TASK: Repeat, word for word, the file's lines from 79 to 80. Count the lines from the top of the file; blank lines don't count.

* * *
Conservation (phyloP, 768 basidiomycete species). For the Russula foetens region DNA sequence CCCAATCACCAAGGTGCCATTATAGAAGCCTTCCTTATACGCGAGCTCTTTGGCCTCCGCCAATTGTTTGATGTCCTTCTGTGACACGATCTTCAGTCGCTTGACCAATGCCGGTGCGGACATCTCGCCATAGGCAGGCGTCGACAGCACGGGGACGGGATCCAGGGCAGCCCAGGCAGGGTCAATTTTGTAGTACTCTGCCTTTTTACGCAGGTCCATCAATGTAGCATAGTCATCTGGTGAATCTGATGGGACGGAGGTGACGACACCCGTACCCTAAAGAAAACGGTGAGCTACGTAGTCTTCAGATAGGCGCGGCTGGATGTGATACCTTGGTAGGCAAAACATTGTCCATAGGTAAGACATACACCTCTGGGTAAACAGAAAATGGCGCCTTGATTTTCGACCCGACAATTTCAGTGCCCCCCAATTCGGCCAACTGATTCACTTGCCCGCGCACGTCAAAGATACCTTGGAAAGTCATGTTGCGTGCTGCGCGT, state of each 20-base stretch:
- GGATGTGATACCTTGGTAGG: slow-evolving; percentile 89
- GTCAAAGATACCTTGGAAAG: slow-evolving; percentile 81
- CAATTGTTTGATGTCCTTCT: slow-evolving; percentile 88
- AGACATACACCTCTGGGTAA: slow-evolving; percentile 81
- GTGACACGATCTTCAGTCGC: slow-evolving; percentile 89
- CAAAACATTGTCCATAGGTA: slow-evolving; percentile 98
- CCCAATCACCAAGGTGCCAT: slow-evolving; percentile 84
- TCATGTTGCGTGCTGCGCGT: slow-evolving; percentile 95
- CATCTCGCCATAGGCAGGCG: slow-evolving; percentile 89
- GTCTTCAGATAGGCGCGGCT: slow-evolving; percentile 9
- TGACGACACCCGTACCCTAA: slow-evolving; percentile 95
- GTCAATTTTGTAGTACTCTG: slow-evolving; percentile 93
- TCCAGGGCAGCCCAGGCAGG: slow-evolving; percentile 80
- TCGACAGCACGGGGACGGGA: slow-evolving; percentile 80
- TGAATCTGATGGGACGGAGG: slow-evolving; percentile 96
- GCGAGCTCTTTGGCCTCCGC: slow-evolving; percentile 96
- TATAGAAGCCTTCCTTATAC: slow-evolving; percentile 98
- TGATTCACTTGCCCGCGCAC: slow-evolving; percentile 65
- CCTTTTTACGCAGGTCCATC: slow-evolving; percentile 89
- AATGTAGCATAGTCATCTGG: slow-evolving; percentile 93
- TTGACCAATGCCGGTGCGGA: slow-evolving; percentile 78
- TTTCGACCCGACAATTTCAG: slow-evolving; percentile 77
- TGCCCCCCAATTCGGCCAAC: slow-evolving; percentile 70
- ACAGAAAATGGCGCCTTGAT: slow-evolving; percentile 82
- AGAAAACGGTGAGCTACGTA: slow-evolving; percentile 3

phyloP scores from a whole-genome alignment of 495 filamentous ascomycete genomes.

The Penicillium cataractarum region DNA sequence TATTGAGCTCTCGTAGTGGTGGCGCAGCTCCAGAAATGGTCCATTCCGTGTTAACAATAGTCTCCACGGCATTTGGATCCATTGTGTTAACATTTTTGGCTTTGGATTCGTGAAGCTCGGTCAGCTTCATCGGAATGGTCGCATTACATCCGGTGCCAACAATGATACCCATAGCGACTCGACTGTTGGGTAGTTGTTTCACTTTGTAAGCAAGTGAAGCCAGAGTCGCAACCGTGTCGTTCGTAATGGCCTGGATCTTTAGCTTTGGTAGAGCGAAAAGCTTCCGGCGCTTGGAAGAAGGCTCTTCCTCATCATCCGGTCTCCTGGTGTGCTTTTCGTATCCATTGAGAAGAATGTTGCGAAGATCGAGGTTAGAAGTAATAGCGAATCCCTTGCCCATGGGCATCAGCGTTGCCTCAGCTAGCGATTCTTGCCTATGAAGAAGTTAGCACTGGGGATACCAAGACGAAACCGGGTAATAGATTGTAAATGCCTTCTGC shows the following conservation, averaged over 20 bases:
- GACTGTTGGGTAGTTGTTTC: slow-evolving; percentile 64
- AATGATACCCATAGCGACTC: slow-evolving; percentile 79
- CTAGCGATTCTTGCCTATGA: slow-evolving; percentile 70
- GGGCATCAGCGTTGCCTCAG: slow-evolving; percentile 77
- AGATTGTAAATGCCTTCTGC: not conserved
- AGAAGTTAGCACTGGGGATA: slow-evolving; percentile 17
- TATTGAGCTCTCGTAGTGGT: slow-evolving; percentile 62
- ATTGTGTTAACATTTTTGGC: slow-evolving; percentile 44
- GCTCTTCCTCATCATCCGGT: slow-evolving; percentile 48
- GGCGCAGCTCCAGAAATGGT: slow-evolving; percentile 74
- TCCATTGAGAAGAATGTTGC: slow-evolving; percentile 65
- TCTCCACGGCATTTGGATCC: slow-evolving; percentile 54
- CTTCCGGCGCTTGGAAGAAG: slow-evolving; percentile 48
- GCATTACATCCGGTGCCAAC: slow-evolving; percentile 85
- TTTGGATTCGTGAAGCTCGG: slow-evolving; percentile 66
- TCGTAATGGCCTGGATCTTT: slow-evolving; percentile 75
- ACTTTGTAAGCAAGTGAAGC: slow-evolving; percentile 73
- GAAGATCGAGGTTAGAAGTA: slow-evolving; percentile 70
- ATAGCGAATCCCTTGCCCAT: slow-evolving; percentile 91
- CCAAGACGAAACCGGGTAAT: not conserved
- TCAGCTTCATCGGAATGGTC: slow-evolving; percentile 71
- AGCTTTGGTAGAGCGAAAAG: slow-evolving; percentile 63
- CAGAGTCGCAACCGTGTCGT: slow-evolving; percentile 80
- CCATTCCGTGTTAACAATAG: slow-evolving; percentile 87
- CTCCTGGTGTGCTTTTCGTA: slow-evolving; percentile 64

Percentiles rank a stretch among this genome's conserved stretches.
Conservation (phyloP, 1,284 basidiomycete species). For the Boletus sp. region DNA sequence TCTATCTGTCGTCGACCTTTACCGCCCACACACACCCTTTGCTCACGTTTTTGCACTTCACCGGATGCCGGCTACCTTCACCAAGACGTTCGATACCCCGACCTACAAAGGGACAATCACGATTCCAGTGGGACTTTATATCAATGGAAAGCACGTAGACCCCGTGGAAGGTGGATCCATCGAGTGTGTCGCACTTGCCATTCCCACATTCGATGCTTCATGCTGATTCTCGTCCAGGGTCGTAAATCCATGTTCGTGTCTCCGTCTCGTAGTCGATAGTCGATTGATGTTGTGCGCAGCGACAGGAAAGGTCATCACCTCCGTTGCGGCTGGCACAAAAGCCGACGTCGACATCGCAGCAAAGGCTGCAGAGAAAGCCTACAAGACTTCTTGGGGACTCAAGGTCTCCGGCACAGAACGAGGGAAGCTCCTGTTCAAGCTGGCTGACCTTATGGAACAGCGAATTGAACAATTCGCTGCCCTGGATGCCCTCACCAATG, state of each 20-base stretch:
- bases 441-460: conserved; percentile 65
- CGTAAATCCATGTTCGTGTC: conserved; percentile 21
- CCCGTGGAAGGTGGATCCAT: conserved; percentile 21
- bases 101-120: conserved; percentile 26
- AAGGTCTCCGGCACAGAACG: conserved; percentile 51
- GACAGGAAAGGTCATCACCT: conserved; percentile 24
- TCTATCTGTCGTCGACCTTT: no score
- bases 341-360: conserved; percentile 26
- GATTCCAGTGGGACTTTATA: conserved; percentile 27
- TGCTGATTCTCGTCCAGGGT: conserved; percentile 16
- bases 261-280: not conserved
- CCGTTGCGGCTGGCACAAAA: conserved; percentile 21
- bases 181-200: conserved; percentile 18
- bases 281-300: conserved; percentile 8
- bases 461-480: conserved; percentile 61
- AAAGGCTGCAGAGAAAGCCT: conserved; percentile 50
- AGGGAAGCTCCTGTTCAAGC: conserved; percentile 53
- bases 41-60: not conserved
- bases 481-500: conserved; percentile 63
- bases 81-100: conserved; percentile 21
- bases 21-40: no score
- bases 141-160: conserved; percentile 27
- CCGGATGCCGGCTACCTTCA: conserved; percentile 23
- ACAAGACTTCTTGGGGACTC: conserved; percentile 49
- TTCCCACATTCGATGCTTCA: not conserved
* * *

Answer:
- ACAAGACTTCTTGGGGACTC: conserved; percentile 49
- TTCCCACATTCGATGCTTCA: not conserved